In a case of dueling press conferences, the City of Hoboken and SUEZ Water appeared conspicuously divided on the topic of responsibility for Hoboken’s ongoing plague of water main breaks.
Mayor Ravi Bhalla stood on the steps of City Hall and expressed his irritation over the “unacceptable rash” of water main issues that have hobbled Hoboken as of late, citing 14 in the last 64 days.
“We’re in this together,” said the Mayor, “water main breaks impact everyone—residents and businesses alike.” Severe ruptures in the past week have crippled water and traffic flow in various spots throughout town, severely impacting residents, retail, hospitality and overall quality of life. Mayor Bhalla cited safety concerns, and declared a City Emergency, in an effort to hasten the resources necessary for a swift resolution.
The City will also seek counsel for a lawsuit against SUEZ, and explore the possibility of finding a new water service provider for Hoboken.
This morning I briefed residents on the 14 water main breaks in the past 64 days. Hoboken will take these steps:
1. Declare an emergency to investigate the issue
2. Based on findings, file a lawsuit against SUEZ
3. Work w/ the City Council to re-bid the work being done by SUEZ pic.twitter.com/Dkt6rQwmo4
— Ravinder S. Bhalla (@RaviBhalla) August 28, 2018
The Hoboken City Council unanimously signed a letter, stating that they are, “committed to working to resolve this important issue and look forward to working together with Mayor Bhalla and his administration to put in place a plan that will solve our chronic water infrastructure issues both in the near and long term.”
Councilwoman Tiffanie Fisher, head of the infrastructure subcommittee, told the assembled media that, “This feels like déjà vu all over again,” citing the catastrophic failure of the system in 2015. “It was a priority then, and remains a priority now,” Fisher said, adding, “the entire council is supportive.”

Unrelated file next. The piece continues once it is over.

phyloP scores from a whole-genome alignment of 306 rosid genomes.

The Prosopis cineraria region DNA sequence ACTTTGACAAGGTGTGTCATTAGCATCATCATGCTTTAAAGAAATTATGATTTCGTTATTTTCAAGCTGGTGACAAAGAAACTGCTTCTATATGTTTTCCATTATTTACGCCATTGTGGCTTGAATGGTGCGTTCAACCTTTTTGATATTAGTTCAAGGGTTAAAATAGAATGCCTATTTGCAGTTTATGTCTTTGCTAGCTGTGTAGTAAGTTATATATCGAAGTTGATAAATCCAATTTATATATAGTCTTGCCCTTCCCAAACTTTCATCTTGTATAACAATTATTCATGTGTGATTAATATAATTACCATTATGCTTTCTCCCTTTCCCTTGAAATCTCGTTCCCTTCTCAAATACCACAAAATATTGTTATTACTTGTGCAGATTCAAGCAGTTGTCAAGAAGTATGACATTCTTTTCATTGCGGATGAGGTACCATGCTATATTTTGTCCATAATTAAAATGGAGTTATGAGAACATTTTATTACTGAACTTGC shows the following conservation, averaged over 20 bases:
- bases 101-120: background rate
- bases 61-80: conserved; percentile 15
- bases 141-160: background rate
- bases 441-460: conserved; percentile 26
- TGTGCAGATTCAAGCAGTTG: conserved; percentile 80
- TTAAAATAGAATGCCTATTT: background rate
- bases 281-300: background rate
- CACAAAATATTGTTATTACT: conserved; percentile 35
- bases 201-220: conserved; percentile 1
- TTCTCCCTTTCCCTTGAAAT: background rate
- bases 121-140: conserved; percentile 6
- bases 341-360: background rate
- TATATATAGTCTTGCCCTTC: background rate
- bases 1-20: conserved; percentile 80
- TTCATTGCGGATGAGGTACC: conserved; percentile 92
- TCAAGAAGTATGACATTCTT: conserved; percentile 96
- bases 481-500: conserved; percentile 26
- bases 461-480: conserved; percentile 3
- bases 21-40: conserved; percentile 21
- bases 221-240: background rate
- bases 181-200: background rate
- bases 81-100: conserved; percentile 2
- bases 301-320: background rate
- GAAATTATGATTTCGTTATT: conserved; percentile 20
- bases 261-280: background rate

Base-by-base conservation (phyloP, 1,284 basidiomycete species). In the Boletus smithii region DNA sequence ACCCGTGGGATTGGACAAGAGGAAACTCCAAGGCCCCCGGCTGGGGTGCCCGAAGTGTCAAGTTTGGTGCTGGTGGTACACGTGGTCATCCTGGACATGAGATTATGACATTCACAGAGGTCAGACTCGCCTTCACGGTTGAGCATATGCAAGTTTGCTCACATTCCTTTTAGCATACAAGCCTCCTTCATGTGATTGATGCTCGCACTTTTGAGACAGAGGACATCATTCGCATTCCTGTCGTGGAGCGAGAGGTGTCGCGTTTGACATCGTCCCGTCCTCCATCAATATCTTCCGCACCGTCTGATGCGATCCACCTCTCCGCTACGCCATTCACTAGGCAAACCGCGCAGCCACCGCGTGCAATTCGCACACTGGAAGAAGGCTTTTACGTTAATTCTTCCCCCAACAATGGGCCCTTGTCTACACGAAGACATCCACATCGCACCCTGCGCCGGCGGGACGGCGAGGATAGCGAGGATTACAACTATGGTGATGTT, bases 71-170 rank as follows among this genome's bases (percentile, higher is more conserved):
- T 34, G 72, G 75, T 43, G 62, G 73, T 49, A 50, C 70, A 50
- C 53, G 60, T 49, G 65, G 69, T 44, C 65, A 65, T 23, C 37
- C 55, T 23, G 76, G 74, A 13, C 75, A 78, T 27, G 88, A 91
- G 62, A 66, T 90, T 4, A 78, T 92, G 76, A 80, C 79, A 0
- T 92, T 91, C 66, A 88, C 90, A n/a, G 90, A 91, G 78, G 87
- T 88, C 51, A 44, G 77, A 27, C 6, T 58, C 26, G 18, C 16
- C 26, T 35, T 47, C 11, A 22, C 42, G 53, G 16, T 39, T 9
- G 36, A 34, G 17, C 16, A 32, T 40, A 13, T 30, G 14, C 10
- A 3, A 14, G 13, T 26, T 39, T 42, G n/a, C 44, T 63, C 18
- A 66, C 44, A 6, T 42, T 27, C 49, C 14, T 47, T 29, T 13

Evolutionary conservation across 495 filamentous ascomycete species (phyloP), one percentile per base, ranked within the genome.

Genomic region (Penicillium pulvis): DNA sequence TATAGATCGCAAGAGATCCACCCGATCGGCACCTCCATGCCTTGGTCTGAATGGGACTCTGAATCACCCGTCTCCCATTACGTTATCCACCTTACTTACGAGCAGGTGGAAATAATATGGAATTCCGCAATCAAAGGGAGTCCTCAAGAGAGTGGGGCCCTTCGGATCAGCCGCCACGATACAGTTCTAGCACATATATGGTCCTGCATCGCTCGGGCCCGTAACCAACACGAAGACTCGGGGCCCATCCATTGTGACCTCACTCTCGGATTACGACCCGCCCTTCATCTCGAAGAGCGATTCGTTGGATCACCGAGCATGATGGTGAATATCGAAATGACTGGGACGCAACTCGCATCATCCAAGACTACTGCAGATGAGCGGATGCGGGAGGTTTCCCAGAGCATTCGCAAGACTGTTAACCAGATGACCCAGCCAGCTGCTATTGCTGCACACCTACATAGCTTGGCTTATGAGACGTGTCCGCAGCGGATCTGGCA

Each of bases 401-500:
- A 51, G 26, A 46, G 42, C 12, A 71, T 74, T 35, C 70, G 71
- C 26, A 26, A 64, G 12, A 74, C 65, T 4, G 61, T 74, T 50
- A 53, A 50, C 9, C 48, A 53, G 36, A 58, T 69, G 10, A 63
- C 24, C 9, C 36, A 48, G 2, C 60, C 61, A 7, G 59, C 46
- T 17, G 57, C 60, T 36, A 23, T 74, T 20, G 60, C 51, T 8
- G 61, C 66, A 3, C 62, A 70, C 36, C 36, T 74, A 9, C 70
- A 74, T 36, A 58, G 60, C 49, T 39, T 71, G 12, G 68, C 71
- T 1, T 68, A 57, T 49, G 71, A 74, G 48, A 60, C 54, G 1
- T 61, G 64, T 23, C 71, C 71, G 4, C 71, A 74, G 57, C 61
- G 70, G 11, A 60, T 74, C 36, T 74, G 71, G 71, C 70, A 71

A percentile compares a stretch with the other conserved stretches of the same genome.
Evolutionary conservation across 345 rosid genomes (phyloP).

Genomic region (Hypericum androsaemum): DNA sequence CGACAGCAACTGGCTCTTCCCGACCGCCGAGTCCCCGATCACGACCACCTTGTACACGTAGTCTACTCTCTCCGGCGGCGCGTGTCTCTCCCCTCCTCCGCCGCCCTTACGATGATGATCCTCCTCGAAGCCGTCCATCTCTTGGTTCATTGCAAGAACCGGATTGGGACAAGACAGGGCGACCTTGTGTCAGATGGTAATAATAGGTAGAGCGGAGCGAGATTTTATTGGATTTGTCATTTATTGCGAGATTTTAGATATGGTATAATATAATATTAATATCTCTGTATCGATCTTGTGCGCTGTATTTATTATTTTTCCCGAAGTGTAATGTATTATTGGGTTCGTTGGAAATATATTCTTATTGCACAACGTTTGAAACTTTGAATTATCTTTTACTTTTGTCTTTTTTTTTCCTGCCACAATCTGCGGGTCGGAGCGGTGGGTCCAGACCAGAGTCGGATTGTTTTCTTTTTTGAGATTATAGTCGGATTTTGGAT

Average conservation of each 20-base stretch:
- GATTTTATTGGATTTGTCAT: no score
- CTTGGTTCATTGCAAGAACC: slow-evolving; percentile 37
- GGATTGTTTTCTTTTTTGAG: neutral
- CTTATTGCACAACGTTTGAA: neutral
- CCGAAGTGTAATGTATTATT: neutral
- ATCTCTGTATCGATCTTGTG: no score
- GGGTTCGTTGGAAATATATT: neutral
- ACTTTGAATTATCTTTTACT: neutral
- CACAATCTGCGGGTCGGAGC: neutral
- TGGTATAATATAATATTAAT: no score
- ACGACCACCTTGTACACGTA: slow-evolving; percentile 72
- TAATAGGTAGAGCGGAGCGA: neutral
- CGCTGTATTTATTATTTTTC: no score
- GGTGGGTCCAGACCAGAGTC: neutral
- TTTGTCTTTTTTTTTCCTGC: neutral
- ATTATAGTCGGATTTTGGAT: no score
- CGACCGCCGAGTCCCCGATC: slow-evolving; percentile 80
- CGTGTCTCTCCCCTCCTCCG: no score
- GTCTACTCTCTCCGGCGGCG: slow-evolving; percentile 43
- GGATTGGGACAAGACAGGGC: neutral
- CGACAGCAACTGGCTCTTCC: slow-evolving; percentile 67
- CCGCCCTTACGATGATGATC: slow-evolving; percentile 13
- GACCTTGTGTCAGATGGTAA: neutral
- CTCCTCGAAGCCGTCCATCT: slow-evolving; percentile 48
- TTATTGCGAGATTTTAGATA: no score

Specifically, in a meeting on Monday, the Mayor said the utility had pinpointed the blame. “They, SUEZ, conceded that the water meter vault could be a contributing factor in the spike in water main breaks,” Bhalla said.
Immediately following the City Hall conference, however, SUEZ held their own presentation on the scene of yet another repair at 16th & Grand Streets. Their message was pretty straightforward.
“ANY construction project in the city of Hoboken could cause main breaks,” said SUEZ Senior VP of Communications Rich Henning. “Why is that? Simply because the system is so old. Hundred-year-old pipes have outlasted their usefulness.”
With evidence of pipes dated back to 1897, as well as anecdotal stories of coming into contact with wooden pipes as recently as the last decade, SUEZ feels the City would do its residents a disservice by pursuing legal action and alternative providers, when the answer is essentially an overhaul of the relics that currently serve as Hoboken’s pipe system. In addition to general decay, that need stems from Hoboken nearly doubling its population since SUEZ has assumed control of the city’s water.
When asked directly, Henning said the pipes are in fact the responsibility of the City of Hoboken.
“Hoboken is a great city. It has great residents and these people deserve better infrastructure. They don’t deserve 111 main breaks happening every year for the past 17 years,” Henning said.
Bhalla says, “SUEZ’s record speaks for itself, and we can no longer work with a system that doesn’t put Hoboken first.”